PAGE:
NACCHO Aboriginal Health and the #NDIS : New @ozprodcom report calls for New agreement on #disability needed to improve the wellbeing of people with disability


” This Productivity Commission report was released on 1 February 2019.

It has found that a new National Disability Agreement (NDA) between the Australian, State and Territory Governments is needed to facilitate cooperation, enhance accountability and clarify roles and responsibilities.

We have made a number of recommendations for a new NDA that has at its core the wellbeing and needs of all people with disability and their families and carers. See Part 2 Below

Download the report HERE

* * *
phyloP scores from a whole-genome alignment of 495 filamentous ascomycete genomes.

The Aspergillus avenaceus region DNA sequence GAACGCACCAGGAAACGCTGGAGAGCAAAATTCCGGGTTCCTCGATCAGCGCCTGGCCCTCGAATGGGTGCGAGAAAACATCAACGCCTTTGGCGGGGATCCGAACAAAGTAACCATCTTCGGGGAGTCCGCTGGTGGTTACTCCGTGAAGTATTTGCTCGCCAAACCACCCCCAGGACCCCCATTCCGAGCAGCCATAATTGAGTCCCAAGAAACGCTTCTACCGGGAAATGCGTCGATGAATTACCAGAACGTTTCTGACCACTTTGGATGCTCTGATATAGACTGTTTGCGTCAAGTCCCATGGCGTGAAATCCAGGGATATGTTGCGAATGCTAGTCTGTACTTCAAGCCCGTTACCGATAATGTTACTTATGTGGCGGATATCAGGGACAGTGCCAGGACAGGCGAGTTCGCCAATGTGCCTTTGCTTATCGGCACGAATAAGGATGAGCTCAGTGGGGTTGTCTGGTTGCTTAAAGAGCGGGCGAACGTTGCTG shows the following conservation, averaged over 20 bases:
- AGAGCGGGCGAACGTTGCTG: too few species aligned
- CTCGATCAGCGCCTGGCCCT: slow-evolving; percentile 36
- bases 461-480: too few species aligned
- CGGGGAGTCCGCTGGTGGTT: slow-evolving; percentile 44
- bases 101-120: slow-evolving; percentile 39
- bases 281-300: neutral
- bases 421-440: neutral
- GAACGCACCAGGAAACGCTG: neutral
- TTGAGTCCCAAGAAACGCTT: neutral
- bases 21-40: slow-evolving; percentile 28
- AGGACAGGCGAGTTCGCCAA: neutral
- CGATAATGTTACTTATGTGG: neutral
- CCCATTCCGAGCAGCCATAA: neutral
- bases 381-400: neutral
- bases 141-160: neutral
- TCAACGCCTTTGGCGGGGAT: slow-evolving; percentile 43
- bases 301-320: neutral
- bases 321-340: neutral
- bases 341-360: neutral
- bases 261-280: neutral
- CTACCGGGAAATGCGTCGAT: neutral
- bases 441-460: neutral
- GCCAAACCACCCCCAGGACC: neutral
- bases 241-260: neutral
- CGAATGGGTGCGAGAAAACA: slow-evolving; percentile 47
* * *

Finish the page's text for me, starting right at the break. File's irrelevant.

NDIS disability-agreement

“Did you know the current National Disability Agreement is outdated and doesn’t reflect either the or the National Disability Strategy? A new is needed as a strong positive force to guide future policy.”

Read our report at

 ” NACCHO lodged a submission to the Parliamentary Inquiry into NDIS Readiness on 22 February 2018. When appropriately resourced, Aboriginal Community Controlled Health Services (ACCHSs) are uniquely placed to support Aboriginal people through the NDIS to improve health and wellbeing outcomes.

However, there are barriers for ACCHSs becoming providers of the NDIS including cost, thin markets as recognised by the Productivity Commission and limited Aboriginal workforce.

See Part 4 below

Part 1 : The Productivity Commission Press Release :New agreement on disability needed to improve the wellbeing of people with disability